PSJA ISD and Border Kids Prepares for Code Campers!

Here at Border Kids we recently partnered with PSJA ISD to facilitate a professional learning opportunity for teachers that were eager to learn the fundamentals of code and then take their new skill-set into the classroom for awesome summer IMG_7126learning with kids. You see PSJA ISD is hosting coding camps this summer that will target the early grades in hope that students will fall in love with coding (which they will!) and begin creating awesome technology with their new talent taught by their very own teachers. At Border Kids we were super amped to create a custom curriculum for them that included everything they needed to execute the camps at several different sites in the PSJA area.

Our purpose here at Border Kids is to create huge waves of young computer scientists in the valley and the best way to do that is through professional learning. Instead of us always executing the camps and curriculums ourselves, why not share our knowledge, ideas, and curriculums with teachers so they could impact more kids, 450 through PSJA’s summer camps along!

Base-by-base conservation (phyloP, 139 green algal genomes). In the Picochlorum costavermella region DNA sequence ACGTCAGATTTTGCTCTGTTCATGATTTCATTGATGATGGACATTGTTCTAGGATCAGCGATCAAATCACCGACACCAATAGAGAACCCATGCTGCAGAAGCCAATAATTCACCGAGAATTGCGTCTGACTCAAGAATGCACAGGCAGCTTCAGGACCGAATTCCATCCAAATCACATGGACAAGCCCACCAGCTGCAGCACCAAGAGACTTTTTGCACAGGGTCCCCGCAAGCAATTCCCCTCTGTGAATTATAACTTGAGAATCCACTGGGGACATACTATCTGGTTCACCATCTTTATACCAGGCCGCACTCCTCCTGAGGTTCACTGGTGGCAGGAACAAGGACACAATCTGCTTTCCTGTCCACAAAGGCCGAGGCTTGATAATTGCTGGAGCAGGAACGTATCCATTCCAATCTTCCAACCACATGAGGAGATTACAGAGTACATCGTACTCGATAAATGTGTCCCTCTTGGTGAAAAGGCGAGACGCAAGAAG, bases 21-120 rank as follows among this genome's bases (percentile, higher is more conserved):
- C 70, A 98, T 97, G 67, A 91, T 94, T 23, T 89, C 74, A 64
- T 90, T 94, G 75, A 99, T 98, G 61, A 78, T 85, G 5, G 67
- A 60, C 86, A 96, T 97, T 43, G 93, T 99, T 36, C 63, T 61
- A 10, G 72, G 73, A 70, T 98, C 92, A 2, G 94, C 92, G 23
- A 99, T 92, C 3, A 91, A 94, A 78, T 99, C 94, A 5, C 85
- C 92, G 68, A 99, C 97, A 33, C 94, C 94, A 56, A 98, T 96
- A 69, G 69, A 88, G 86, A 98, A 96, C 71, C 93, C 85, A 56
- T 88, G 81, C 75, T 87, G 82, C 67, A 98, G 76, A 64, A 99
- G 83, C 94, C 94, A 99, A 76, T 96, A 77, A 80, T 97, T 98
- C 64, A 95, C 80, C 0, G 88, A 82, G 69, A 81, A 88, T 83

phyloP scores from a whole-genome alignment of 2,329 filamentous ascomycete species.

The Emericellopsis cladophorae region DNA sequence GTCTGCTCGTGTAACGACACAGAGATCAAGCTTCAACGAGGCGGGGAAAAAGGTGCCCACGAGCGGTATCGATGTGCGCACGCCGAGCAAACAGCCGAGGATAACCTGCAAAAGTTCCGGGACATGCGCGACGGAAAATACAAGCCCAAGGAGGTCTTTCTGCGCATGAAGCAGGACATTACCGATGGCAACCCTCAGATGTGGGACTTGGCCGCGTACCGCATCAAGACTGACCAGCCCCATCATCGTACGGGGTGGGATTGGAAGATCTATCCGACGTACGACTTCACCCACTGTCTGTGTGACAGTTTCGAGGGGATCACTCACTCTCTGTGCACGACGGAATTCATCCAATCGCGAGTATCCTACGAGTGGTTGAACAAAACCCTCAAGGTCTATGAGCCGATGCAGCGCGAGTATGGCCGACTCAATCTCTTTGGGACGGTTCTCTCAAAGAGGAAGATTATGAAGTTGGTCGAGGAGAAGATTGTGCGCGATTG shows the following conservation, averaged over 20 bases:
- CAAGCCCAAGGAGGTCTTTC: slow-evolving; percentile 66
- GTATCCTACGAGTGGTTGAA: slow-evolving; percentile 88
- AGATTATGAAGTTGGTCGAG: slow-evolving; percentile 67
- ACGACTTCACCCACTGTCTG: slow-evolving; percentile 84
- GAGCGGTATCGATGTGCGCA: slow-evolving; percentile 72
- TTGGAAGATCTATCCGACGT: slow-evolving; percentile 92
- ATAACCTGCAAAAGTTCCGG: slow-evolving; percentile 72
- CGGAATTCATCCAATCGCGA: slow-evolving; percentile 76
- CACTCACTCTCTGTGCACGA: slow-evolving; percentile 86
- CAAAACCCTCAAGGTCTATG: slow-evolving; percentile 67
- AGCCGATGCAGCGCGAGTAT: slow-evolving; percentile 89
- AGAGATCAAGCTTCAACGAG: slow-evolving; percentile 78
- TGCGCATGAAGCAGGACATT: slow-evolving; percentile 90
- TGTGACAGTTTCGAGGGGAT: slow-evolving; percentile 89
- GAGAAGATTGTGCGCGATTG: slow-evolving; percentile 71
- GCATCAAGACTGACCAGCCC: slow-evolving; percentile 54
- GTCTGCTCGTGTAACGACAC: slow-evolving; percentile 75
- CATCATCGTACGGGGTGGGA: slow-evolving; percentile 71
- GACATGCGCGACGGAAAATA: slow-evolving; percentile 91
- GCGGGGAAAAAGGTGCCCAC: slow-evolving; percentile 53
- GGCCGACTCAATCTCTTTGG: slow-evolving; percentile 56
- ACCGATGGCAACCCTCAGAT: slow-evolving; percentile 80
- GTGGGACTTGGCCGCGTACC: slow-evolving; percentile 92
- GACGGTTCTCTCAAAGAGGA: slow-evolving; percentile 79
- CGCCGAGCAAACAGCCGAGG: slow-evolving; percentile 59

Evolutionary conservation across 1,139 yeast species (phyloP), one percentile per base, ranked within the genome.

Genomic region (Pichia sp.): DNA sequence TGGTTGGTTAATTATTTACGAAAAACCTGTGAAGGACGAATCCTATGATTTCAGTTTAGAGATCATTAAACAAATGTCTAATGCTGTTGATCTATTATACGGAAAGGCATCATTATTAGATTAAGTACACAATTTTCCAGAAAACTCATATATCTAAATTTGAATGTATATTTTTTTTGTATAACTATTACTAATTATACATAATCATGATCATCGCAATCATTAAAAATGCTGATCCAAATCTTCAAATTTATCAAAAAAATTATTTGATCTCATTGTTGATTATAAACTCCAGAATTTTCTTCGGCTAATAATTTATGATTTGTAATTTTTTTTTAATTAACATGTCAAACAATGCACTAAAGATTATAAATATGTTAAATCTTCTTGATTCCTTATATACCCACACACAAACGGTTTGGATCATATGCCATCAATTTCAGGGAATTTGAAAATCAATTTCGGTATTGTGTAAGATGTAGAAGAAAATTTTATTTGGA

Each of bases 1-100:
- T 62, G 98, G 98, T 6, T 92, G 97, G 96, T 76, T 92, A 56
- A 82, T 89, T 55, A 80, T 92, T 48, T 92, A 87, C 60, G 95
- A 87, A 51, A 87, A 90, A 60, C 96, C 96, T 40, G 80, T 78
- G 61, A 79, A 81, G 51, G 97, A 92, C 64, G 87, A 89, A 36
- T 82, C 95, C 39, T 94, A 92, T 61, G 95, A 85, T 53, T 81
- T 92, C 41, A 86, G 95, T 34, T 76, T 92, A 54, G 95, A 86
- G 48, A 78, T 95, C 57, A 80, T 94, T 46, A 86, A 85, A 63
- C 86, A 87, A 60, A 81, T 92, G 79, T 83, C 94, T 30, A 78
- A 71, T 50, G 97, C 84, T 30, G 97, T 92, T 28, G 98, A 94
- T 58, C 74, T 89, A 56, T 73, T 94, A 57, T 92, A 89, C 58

Well the teachers loved the professional learning (they said so on their surveys!) and IMG_7103found it very friendly to understand and then deliver to their kids. We made sure to include activities that would get the kids out of their seats and learning the main concepts of computer science and then executing their new learning on the computer. Well, e cannot wait to see what their kids created at the summer camp.  Let us know if you would like us to host professional learning at your campus or district- we now offer it in spanish!

Here’s What Happens When Mission EDC, Sylvan RGV And Border Kids Code Collide